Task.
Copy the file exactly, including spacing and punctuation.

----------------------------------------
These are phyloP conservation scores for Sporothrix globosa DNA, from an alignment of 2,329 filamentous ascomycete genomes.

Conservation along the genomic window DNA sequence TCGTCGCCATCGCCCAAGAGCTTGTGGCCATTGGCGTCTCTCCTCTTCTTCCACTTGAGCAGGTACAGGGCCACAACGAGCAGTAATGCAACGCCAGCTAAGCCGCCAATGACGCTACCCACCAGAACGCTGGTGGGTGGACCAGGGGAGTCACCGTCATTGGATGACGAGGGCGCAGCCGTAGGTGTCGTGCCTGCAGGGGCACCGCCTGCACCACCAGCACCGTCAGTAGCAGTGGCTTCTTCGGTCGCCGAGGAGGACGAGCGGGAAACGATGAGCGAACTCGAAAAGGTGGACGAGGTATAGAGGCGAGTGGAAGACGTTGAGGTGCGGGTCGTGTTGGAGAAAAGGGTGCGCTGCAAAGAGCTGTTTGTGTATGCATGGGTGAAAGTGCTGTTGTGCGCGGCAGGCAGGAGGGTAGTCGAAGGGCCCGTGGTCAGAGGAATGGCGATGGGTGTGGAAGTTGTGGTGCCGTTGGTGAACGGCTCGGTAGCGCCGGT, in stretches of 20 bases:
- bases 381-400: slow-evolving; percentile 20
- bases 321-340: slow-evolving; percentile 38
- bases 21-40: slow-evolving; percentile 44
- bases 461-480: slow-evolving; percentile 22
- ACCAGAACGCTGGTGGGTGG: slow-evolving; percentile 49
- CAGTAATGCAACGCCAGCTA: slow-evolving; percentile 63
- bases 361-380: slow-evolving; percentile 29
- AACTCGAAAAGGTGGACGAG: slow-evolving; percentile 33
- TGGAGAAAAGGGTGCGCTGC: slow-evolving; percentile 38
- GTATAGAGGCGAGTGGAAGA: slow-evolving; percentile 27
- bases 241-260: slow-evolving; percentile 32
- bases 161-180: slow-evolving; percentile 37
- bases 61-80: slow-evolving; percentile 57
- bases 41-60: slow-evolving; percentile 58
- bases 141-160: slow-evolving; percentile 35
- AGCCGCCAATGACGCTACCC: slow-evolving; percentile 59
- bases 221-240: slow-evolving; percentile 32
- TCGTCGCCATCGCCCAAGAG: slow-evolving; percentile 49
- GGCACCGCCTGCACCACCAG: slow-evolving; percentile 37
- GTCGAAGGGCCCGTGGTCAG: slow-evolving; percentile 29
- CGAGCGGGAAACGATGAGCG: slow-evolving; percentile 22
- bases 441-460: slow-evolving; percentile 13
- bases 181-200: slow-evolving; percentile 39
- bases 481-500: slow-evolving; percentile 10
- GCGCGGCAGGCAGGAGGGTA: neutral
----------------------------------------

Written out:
These are phyloP conservation scores for Sporothrix globosa DNA, from an alignment of 2,329 filamentous ascomycete genomes.

Conservation along the genomic window DNA sequence TCGTCGCCATCGCCCAAGAGCTTGTGGCCATTGGCGTCTCTCCTCTTCTTCCACTTGAGCAGGTACAGGGCCACAACGAGCAGTAATGCAACGCCAGCTAAGCCGCCAATGACGCTACCCACCAGAACGCTGGTGGGTGGACCAGGGGAGTCACCGTCATTGGATGACGAGGGCGCAGCCGTAGGTGTCGTGCCTGCAGGGGCACCGCCTGCACCACCAGCACCGTCAGTAGCAGTGGCTTCTTCGGTCGCCGAGGAGGACGAGCGGGAAACGATGAGCGAACTCGAAAAGGTGGACGAGGTATAGAGGCGAGTGGAAGACGTTGAGGTGCGGGTCGTGTTGGAGAAAAGGGTGCGCTGCAAAGAGCTGTTTGTGTATGCATGGGTGAAAGTGCTGTTGTGCGCGGCAGGCAGGAGGGTAGTCGAAGGGCCCGTGGTCAGAGGAATGGCGATGGGTGTGGAAGTTGTGGTGCCGTTGGTGAACGGCTCGGTAGCGCCGGT, in stretches of 20 bases:
- bases 381-400: slow-evolving; percentile 20
- bases 321-340: slow-evolving; percentile 38
- bases 21-40: slow-evolving; percentile 44
- bases 461-480: slow-evolving; percentile 22
- ACCAGAACGCTGGTGGGTGG: slow-evolving; percentile 49
- CAGTAATGCAACGCCAGCTA: slow-evolving; percentile 63
- bases 361-380: slow-evolving; percentile 29
- AACTCGAAAAGGTGGACGAG: slow-evolving; percentile 33
- TGGAGAAAAGGGTGCGCTGC: slow-evolving; percentile 38
- GTATAGAGGCGAGTGGAAGA: slow-evolving; percentile 27
- bases 241-260: slow-evolving; percentile 32
- bases 161-180: slow-evolving; percentile 37
- bases 61-80: slow-evolving; percentile 57
- bases 41-60: slow-evolving; percentile 58
- bases 141-160: slow-evolving; percentile 35
- AGCCGCCAATGACGCTACCC: slow-evolving; percentile 59
- bases 221-240: slow-evolving; percentile 32
- TCGTCGCCATCGCCCAAGAG: slow-evolving; percentile 49
- GGCACCGCCTGCACCACCAG: slow-evolving; percentile 37
- GTCGAAGGGCCCGTGGTCAG: slow-evolving; percentile 29
- CGAGCGGGAAACGATGAGCG: slow-evolving; percentile 22
- bases 441-460: slow-evolving; percentile 13
- bases 181-200: slow-evolving; percentile 39
- bases 481-500: slow-evolving; percentile 10
- GCGCGGCAGGCAGGAGGGTA: neutral